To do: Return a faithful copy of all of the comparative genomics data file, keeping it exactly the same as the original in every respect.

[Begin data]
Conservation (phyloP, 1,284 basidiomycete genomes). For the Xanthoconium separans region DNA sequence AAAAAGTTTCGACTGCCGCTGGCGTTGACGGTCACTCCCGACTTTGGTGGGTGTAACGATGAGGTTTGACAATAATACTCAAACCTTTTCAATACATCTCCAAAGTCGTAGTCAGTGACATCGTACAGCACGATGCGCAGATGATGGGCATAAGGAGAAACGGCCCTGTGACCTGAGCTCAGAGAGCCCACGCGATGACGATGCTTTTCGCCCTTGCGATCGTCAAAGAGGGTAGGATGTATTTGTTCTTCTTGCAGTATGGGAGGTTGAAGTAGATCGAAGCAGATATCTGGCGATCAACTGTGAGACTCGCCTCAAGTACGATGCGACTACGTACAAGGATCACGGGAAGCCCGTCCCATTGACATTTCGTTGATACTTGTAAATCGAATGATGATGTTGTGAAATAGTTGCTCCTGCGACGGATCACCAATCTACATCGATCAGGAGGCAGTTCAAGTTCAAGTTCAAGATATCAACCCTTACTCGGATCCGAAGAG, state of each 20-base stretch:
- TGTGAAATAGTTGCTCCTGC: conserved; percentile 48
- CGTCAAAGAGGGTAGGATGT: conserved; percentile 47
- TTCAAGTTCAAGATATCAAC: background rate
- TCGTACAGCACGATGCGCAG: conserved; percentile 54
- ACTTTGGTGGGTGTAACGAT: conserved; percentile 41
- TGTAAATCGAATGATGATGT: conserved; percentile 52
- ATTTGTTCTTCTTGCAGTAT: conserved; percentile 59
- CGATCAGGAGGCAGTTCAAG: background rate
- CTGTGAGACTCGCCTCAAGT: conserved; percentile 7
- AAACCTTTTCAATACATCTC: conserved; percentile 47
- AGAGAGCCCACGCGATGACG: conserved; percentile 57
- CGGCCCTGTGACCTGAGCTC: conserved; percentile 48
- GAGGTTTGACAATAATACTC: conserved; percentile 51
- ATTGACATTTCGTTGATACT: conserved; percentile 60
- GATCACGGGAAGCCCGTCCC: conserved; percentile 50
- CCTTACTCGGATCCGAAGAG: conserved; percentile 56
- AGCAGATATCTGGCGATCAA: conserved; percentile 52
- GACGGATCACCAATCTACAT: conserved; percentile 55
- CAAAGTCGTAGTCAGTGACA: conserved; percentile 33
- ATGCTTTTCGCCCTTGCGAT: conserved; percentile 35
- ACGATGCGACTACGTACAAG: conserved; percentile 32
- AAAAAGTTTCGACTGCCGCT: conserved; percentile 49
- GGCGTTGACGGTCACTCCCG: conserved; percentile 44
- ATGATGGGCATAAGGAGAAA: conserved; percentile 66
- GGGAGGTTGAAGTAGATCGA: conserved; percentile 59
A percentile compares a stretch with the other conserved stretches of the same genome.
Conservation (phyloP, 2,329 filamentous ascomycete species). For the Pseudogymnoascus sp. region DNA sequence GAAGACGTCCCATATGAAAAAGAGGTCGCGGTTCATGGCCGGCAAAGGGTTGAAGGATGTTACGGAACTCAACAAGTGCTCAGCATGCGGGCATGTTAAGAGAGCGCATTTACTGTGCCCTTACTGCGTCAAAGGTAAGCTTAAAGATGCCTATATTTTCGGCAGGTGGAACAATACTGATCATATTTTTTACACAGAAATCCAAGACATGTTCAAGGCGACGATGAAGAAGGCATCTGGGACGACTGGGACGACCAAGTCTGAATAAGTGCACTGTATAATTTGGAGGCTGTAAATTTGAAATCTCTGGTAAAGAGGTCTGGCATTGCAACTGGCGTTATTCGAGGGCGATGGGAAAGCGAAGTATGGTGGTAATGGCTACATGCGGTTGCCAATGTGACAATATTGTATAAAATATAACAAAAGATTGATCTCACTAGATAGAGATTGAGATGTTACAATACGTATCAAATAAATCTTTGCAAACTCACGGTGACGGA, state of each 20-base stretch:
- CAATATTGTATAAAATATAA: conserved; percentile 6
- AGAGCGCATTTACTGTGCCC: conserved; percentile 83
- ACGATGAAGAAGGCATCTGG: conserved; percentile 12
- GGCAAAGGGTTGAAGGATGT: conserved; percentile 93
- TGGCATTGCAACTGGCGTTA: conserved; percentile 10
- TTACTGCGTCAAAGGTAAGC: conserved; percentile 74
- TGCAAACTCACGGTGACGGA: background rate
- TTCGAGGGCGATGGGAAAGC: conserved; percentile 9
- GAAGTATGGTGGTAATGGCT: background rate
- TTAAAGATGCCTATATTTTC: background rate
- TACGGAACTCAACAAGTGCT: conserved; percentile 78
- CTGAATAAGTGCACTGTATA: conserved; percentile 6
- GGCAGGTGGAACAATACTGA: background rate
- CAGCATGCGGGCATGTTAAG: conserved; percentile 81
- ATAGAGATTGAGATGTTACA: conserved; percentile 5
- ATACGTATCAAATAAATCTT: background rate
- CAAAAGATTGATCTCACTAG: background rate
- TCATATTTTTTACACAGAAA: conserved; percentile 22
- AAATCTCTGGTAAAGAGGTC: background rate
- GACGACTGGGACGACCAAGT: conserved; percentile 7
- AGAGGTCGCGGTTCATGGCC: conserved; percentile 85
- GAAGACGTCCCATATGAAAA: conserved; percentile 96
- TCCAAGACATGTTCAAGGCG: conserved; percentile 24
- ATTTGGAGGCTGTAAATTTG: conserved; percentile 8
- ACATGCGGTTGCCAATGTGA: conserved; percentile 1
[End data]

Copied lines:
Conservation (phyloP, 1,284 basidiomycete genomes). For the Xanthoconium separans region DNA sequence AAAAAGTTTCGACTGCCGCTGGCGTTGACGGTCACTCCCGACTTTGGTGGGTGTAACGATGAGGTTTGACAATAATACTCAAACCTTTTCAATACATCTCCAAAGTCGTAGTCAGTGACATCGTACAGCACGATGCGCAGATGATGGGCATAAGGAGAAACGGCCCTGTGACCTGAGCTCAGAGAGCCCACGCGATGACGATGCTTTTCGCCCTTGCGATCGTCAAAGAGGGTAGGATGTATTTGTTCTTCTTGCAGTATGGGAGGTTGAAGTAGATCGAAGCAGATATCTGGCGATCAACTGTGAGACTCGCCTCAAGTACGATGCGACTACGTACAAGGATCACGGGAAGCCCGTCCCATTGACATTTCGTTGATACTTGTAAATCGAATGATGATGTTGTGAAATAGTTGCTCCTGCGACGGATCACCAATCTACATCGATCAGGAGGCAGTTCAAGTTCAAGTTCAAGATATCAACCCTTACTCGGATCCGAAGAG, state of each 20-base stretch:
- TGTGAAATAGTTGCTCCTGC: conserved; percentile 48
- CGTCAAAGAGGGTAGGATGT: conserved; percentile 47
- TTCAAGTTCAAGATATCAAC: background rate
- TCGTACAGCACGATGCGCAG: conserved; percentile 54
- ACTTTGGTGGGTGTAACGAT: conserved; percentile 41
- TGTAAATCGAATGATGATGT: conserved; percentile 52
- ATTTGTTCTTCTTGCAGTAT: conserved; percentile 59
- CGATCAGGAGGCAGTTCAAG: background rate
- CTGTGAGACTCGCCTCAAGT: conserved; percentile 7
- AAACCTTTTCAATACATCTC: conserved; percentile 47
- AGAGAGCCCACGCGATGACG: conserved; percentile 57
- CGGCCCTGTGACCTGAGCTC: conserved; percentile 48
- GAGGTTTGACAATAATACTC: conserved; percentile 51
- ATTGACATTTCGTTGATACT: conserved; percentile 60
- GATCACGGGAAGCCCGTCCC: conserved; percentile 50
- CCTTACTCGGATCCGAAGAG: conserved; percentile 56
- AGCAGATATCTGGCGATCAA: conserved; percentile 52
- GACGGATCACCAATCTACAT: conserved; percentile 55
- CAAAGTCGTAGTCAGTGACA: conserved; percentile 33
- ATGCTTTTCGCCCTTGCGAT: conserved; percentile 35
- ACGATGCGACTACGTACAAG: conserved; percentile 32
- AAAAAGTTTCGACTGCCGCT: conserved; percentile 49
- GGCGTTGACGGTCACTCCCG: conserved; percentile 44
- ATGATGGGCATAAGGAGAAA: conserved; percentile 66
- GGGAGGTTGAAGTAGATCGA: conserved; percentile 59
A percentile compares a stretch with the other conserved stretches of the same genome.
Conservation (phyloP, 2,329 filamentous ascomycete species). For the Pseudogymnoascus sp. region DNA sequence GAAGACGTCCCATATGAAAAAGAGGTCGCGGTTCATGGCCGGCAAAGGGTTGAAGGATGTTACGGAACTCAACAAGTGCTCAGCATGCGGGCATGTTAAGAGAGCGCATTTACTGTGCCCTTACTGCGTCAAAGGTAAGCTTAAAGATGCCTATATTTTCGGCAGGTGGAACAATACTGATCATATTTTTTACACAGAAATCCAAGACATGTTCAAGGCGACGATGAAGAAGGCATCTGGGACGACTGGGACGACCAAGTCTGAATAAGTGCACTGTATAATTTGGAGGCTGTAAATTTGAAATCTCTGGTAAAGAGGTCTGGCATTGCAACTGGCGTTATTCGAGGGCGATGGGAAAGCGAAGTATGGTGGTAATGGCTACATGCGGTTGCCAATGTGACAATATTGTATAAAATATAACAAAAGATTGATCTCACTAGATAGAGATTGAGATGTTACAATACGTATCAAATAAATCTTTGCAAACTCACGGTGACGGA, state of each 20-base stretch:
- CAATATTGTATAAAATATAA: conserved; percentile 6
- AGAGCGCATTTACTGTGCCC: conserved; percentile 83
- ACGATGAAGAAGGCATCTGG: conserved; percentile 12
- GGCAAAGGGTTGAAGGATGT: conserved; percentile 93
- TGGCATTGCAACTGGCGTTA: conserved; percentile 10
- TTACTGCGTCAAAGGTAAGC: conserved; percentile 74
- TGCAAACTCACGGTGACGGA: background rate
- TTCGAGGGCGATGGGAAAGC: conserved; percentile 9
- GAAGTATGGTGGTAATGGCT: background rate
- TTAAAGATGCCTATATTTTC: background rate
- TACGGAACTCAACAAGTGCT: conserved; percentile 78
- CTGAATAAGTGCACTGTATA: conserved; percentile 6
- GGCAGGTGGAACAATACTGA: background rate
- CAGCATGCGGGCATGTTAAG: conserved; percentile 81
- ATAGAGATTGAGATGTTACA: conserved; percentile 5
- ATACGTATCAAATAAATCTT: background rate
- CAAAAGATTGATCTCACTAG: background rate
- TCATATTTTTTACACAGAAA: conserved; percentile 22
- AAATCTCTGGTAAAGAGGTC: background rate
- GACGACTGGGACGACCAAGT: conserved; percentile 7
- AGAGGTCGCGGTTCATGGCC: conserved; percentile 85
- GAAGACGTCCCATATGAAAA: conserved; percentile 96
- TCCAAGACATGTTCAAGGCG: conserved; percentile 24
- ATTTGGAGGCTGTAAATTTG: conserved; percentile 8
- ACATGCGGTTGCCAATGTGA: conserved; percentile 1